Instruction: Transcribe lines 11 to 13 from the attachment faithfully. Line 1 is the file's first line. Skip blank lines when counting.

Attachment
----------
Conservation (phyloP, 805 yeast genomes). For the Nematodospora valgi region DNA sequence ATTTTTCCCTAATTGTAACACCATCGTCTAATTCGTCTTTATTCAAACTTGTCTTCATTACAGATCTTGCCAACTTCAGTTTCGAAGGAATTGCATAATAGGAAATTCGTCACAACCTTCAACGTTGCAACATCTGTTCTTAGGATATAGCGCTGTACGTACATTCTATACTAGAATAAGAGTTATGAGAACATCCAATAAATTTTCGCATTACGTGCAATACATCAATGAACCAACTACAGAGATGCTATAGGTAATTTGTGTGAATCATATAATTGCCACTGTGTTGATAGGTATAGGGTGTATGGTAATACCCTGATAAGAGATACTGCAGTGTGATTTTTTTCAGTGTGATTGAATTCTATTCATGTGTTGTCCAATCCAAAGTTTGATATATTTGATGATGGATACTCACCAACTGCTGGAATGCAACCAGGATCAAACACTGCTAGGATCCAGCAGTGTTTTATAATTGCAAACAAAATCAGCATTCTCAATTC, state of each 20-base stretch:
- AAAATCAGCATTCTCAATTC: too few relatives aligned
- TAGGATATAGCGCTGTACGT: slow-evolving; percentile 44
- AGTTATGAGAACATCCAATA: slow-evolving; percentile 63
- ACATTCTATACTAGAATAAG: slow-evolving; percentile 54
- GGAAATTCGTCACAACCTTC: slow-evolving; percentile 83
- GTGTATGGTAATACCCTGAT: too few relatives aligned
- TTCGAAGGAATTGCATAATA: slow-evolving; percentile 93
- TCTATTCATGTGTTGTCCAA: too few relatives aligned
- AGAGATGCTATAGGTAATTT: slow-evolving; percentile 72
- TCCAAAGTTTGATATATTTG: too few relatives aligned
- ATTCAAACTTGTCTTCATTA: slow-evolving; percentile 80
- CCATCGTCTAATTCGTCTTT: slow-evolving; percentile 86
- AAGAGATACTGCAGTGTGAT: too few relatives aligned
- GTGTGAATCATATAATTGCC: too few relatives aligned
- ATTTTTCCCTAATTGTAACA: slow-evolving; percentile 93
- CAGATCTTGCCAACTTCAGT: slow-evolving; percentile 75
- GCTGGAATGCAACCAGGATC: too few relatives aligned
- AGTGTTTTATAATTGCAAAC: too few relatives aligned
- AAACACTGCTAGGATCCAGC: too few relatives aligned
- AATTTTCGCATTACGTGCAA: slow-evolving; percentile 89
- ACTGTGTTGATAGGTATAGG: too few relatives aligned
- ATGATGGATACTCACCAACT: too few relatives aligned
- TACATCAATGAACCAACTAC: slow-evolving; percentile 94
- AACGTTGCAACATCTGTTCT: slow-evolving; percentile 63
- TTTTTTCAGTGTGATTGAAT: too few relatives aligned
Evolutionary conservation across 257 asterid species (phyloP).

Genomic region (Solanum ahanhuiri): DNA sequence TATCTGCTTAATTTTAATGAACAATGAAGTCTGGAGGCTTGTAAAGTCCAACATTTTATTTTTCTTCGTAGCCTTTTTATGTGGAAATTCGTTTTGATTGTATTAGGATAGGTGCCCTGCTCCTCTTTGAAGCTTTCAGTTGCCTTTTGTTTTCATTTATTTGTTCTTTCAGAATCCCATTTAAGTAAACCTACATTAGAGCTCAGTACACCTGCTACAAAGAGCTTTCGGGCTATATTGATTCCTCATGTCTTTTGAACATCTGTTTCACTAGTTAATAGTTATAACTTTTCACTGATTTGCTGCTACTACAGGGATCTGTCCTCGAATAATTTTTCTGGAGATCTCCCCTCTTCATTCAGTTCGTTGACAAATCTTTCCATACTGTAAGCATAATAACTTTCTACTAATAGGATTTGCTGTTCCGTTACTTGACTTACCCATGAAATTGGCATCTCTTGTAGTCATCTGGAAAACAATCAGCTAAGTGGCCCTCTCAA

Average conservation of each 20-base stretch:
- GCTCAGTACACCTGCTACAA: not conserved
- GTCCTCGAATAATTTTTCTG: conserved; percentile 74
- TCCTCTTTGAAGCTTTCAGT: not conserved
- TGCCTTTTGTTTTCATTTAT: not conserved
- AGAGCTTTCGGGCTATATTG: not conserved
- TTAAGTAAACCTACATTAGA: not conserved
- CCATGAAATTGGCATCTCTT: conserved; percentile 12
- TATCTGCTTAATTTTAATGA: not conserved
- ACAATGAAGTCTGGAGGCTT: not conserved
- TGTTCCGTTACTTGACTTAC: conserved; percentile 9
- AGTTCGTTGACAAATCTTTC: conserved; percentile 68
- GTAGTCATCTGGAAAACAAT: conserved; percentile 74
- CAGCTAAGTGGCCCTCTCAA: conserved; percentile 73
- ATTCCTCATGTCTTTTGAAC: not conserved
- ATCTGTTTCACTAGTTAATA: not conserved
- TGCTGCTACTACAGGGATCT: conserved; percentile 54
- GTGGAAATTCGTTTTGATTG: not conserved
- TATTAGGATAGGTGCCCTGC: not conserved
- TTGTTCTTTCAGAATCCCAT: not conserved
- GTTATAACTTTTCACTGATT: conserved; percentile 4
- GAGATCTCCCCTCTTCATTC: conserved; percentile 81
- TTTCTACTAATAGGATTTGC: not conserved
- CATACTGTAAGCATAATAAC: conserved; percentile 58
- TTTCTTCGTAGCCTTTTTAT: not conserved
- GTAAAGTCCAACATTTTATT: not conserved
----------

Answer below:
- TCCAAAGTTTGATATATTTG: too few relatives aligned
- ATTCAAACTTGTCTTCATTA: slow-evolving; percentile 80
- CCATCGTCTAATTCGTCTTT: slow-evolving; percentile 86